Clearly, ${z}_{0}\left(x\right)\not\equiv 0$, by (H3), there exists $C>0$ such that $\frac{|f\left(x,{u}_{n}\right)|}{|{u}_{n}|}\le C$ for a.e. $x\in \mathrm{\Omega }$. By using Lebesgue dominated convergence theorem in equation (15), we have
${\int }_{\mathrm{\Omega }}\left(\mathrm{△}{z}_{0}\mathrm{△}v-c\mathrm{\nabla }{z}_{0}\mathrm{\nabla }v\right)\phantom{\rule{0.2em}{0ex}}dx-{\int }_{\mathrm{\Omega }}l{z}_{0}v\phantom{\rule{0.2em}{0ex}}dx=0$
(17)

for all $v\in E$. This contradicts $l<{\lambda }_{1}$. □

Lemma 2.3 Let $E=V\oplus W$, where $V={E}_{{\lambda }_{1}}\oplus {E}_{{\lambda }_{2}}\oplus \cdots \oplus {E}_{{\lambda }_{k}}$. If $k\ge 0$ is an integer, $\vartheta \in {L}^{\mathrm{\infty }}{\left(\mathrm{\Omega }\right)}_{+}$, $\vartheta \left(x\right)\le {\lambda }_{k+1}$ a.e. on Ω and the inequality is strict on a set of positive measure, then there exists $\gamma >0$ such that
${\parallel u\parallel }^{2}-{\int }_{\mathrm{\Omega }}\vartheta {u}^{2}\phantom{\rule{0.2em}{0ex}}dx\ge \gamma {\parallel u\parallel }^{2}$

for all $u\in W$.

Proof We claim that there exists a constant ${\vartheta }_{0}<1$ such that
${\int }_{\mathrm{\Omega }}\vartheta \left(x\right){u}^{2}\phantom{\rule{0.2em}{0ex}}dx\le {\vartheta }_{0}{\parallel u\parallel }^{2}$
(18)
for all $u\in W$. In fact, if not, there exists a sequence $\left\{{u}_{n}\right\}$ such that
${\int }_{\mathrm{\Omega }}\vartheta \left(x\right){|{u}_{n}|}^{2}\phantom{\rule{0.2em}{0ex}}dx>\left(1-\frac{1}{n}\right){\parallel {u}_{n}\parallel }^{2}$
for all $n\in N$, which implies ${u}_{n}\ne 0$ for all n. By the homogeneity of the above inequality, we may assume that $\parallel {u}_{n}\parallel =1$ and
${\int }_{\mathrm{\Omega }}\vartheta \left(x\right){|{u}_{n}|}^{2}\phantom{\rule{0.2em}{0ex}}dx>1-\frac{1}{n}$
(19)
for all n. It follows from the weak compactness of the unit ball of W that there exists a subsequence, say $\left\{{u}_{n}\right\}$, such that ${u}_{n}$ weakly converges to u in W. Now Sobolev’s embedding theorem suggests that $\left\{{u}_{n}\right\}$ converges to u in ${L}^{2}\left(\mathrm{\Omega }\right)$. From inequality (19) we obtain
${\int }_{\mathrm{\Omega }}\vartheta \left(x\right){|u|}^{2}\phantom{\rule{0.2em}{0ex}}dx\ge 1.$
Moreover one has
$1\ge {\parallel u\parallel }^{2}\ge {\lambda }_{k+1}{|u|}_{2}^{2}\ge {\int }_{\mathrm{\Omega }}\vartheta \left(x\right){|u|}^{2}\phantom{\rule{0.2em}{0ex}}dx\ge 1.$
Hence we have
${\parallel u\parallel }^{2}={\lambda }_{k+1}{|u|}_{2}^{2}$
and
${\int }_{\mathrm{\Omega }}\left({\lambda }_{k+1}-\vartheta \left(x\right)\right){u}^{2}\phantom{\rule{0.2em}{0ex}}dx=0$

which implies that $u\in {E}_{{\lambda }_{k+1}}\setminus \left\{0\right\}$ and $u=0$ on a positive measure subset. It contradicts the unique continuation property of the eigenfunction. □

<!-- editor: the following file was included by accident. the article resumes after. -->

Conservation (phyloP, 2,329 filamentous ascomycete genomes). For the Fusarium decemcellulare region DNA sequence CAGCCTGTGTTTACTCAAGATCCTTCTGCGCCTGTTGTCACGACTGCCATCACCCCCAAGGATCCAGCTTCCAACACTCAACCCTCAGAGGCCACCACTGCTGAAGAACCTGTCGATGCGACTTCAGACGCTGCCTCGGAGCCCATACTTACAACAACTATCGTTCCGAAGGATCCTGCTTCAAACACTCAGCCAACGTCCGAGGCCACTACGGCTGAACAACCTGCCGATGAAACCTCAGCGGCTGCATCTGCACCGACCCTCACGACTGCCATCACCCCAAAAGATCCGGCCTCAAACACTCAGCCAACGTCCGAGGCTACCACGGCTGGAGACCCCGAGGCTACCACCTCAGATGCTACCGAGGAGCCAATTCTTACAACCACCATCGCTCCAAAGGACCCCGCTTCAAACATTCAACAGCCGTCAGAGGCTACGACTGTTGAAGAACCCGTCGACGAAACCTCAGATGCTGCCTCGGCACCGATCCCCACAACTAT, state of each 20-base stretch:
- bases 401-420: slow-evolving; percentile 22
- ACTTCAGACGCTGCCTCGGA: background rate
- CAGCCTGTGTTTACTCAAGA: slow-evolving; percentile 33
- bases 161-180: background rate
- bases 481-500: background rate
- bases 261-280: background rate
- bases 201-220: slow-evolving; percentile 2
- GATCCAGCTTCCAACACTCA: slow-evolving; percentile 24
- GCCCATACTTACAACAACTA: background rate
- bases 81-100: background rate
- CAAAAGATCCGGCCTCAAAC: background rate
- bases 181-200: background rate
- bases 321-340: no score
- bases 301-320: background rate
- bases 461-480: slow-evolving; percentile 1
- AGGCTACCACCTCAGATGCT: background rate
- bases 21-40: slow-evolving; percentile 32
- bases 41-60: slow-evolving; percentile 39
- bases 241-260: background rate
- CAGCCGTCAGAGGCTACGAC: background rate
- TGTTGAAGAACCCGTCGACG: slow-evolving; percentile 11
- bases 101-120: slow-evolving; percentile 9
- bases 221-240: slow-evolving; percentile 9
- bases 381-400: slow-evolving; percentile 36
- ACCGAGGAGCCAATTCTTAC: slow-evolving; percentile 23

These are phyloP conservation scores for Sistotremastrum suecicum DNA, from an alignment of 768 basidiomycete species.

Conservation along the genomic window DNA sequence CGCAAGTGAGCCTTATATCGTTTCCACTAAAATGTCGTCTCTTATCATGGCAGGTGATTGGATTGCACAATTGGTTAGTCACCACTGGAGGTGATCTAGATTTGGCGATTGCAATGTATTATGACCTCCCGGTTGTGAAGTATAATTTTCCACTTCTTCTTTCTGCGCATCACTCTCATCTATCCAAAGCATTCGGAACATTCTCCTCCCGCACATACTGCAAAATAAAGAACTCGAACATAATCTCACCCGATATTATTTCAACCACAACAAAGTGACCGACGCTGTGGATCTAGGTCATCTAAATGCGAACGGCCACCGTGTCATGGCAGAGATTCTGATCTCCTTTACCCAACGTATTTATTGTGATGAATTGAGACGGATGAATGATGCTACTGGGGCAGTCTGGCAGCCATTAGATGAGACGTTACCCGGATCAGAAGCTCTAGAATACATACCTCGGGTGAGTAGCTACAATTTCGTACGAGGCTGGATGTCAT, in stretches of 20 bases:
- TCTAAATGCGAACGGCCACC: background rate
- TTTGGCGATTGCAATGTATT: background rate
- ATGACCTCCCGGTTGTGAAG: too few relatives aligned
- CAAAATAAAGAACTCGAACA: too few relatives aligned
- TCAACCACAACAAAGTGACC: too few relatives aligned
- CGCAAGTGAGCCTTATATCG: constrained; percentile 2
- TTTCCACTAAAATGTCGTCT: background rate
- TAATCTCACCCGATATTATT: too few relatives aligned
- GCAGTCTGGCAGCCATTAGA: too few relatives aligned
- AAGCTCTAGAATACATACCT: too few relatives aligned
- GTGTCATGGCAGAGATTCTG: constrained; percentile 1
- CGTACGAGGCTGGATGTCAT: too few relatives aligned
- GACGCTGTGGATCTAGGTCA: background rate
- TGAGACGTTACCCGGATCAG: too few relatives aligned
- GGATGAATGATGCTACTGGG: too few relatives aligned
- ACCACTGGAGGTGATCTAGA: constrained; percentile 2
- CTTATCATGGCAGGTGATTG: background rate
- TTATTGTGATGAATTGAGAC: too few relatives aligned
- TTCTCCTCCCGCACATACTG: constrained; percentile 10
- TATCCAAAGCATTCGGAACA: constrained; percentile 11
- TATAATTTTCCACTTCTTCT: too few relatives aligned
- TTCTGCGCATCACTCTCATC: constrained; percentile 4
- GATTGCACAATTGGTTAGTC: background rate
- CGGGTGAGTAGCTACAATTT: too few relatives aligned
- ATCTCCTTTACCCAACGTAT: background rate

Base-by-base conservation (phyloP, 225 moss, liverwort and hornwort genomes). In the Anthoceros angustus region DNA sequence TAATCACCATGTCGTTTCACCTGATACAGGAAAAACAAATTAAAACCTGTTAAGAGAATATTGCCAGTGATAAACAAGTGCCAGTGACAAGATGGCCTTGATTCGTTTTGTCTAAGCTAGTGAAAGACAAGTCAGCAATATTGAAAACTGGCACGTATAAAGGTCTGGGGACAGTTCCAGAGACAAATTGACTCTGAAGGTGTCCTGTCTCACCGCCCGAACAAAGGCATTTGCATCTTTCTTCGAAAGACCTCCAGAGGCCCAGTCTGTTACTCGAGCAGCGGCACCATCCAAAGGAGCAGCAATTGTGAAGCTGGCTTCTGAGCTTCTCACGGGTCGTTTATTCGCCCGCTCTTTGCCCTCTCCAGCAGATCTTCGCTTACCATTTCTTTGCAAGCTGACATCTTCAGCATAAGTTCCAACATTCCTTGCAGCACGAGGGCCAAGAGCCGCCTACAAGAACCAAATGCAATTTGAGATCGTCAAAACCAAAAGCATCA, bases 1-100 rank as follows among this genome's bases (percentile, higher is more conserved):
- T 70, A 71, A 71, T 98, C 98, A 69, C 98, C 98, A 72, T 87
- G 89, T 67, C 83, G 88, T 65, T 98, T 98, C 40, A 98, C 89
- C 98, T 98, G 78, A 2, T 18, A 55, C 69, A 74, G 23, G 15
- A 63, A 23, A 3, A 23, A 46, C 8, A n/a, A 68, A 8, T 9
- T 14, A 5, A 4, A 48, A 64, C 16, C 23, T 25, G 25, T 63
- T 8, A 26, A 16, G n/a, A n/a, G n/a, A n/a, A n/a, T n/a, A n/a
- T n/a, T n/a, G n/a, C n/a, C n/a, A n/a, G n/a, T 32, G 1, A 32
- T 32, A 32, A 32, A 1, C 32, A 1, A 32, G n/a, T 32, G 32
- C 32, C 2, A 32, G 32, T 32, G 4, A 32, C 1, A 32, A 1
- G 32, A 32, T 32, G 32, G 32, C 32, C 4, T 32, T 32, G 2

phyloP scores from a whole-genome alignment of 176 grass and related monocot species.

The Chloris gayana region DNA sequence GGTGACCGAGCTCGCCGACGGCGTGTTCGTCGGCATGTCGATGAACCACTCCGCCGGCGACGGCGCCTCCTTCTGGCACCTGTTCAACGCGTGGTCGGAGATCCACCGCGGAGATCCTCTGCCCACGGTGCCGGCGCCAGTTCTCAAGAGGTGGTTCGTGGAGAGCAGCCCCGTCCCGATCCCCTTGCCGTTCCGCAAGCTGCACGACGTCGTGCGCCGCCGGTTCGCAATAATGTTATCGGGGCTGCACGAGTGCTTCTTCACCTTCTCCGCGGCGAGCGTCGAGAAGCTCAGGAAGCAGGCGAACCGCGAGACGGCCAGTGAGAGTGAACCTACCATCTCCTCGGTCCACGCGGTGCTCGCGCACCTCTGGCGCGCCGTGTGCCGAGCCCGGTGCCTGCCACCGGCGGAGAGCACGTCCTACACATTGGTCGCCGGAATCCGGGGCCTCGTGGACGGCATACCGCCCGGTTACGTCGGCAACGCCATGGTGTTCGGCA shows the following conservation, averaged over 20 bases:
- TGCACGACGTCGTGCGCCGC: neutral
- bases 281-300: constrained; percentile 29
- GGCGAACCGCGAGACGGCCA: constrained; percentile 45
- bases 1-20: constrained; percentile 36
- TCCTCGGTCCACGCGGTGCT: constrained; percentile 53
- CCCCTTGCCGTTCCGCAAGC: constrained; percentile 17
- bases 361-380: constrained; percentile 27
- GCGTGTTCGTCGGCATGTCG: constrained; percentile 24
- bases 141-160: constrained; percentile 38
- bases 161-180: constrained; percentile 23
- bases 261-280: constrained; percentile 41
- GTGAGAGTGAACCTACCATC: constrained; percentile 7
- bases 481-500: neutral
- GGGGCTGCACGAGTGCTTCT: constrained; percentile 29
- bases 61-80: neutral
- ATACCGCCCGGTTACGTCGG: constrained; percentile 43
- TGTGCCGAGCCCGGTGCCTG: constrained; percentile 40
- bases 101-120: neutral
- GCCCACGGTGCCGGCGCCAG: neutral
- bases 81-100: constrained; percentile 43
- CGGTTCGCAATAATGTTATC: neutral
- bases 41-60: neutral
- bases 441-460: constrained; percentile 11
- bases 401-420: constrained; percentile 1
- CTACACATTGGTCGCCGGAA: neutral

## 3 Computation of the critical groups

It is well known that critical groups and Morse theory are the main tools in solving elliptic partial differential equation. Let us recall some results which will be used later. We refer the readers to the book [16] for more information on Morse theory.

Let H be a Hilbert space and $I\in {C}^{1}\left(H,\mathbb{R}\right)$ be a functional satisfying the (PS) condition or (C) condition, and ${H}_{q}\left(X,Y\right)$ be the q th singular relative homology group with integer coefficients. Let ${u}_{0}$ be an isolated critical point of I with $I\left({u}_{0}\right)=c$, $c\in \mathbb{R}$, and U be a neighborhood of ${u}_{0}$. The group
${C}_{q}\left(I,{u}_{0}\right):={H}_{q}\left({I}^{c}\cap U,{I}^{c}\cap U\setminus \left\{{u}_{0}\right\}\right),\phantom{\rule{1em}{0ex}}q\in Z$

is said to be the q th critical group of I at ${u}_{0}$, where ${I}^{c}=\left\{u\in H:I\left(u\right)\le c\right\}$.

Let $K:=\left\{u\in H:{I}^{\prime }\left(u\right)=0\right\}$ be the set of critical points of I and $a, the critical groups of I at infinity are formally defined by [17]
${C}_{q}\left(I,\mathrm{\infty }\right):={H}_{q}\left(H,{I}^{a}\right),\phantom{\rule{1em}{0ex}}q\in Z.$
From the deformation theorem, we see that the above definition is independent of the particular choice of $c. If $c then
${C}_{q}\left(I,\mathrm{\infty }\right):={H}_{q}\left(H,{\stackrel{˙}{I}}^{a}\right),\phantom{\rule{1em}{0ex}}q\in Z.$
(20)

For the convenience of our proof, we first recall two interesting results and prove two important propositions.

Proposition 3.1 [18]

Under (H2), if $u\in E:={H}^{2}\left(\mathrm{\Omega }\right)\cap {H}_{0}^{1}\left(\mathrm{\Omega }\right)$ is an isolated critical point of I, then ${C}_{\ast }\left(I,u\right)\cong {C}_{\ast }\left(I{|}_{{C}_{0}^{3}\left(\mathrm{\Omega }\right)},u\right)$.

Proposition 3.2 [19]

If ${D}_{1}\subset D\subset {E}_{0}\subset {E}_{1}\subset X$ and for some integer $k\ge 0$ we have ${H}_{k}\left(E,D\right)\ne 0$ and ${H}_{k}\left({E}_{1},{D}_{1}\right)=0$, then either ${H}_{k+1}\left({E}_{1},E\right)\ne 0$ or ${H}_{k-1}\left(D,{D}_{1}\right)\ne 0$.

Proposition 3.3 If the assumptions of Theorem  2.1 hold, then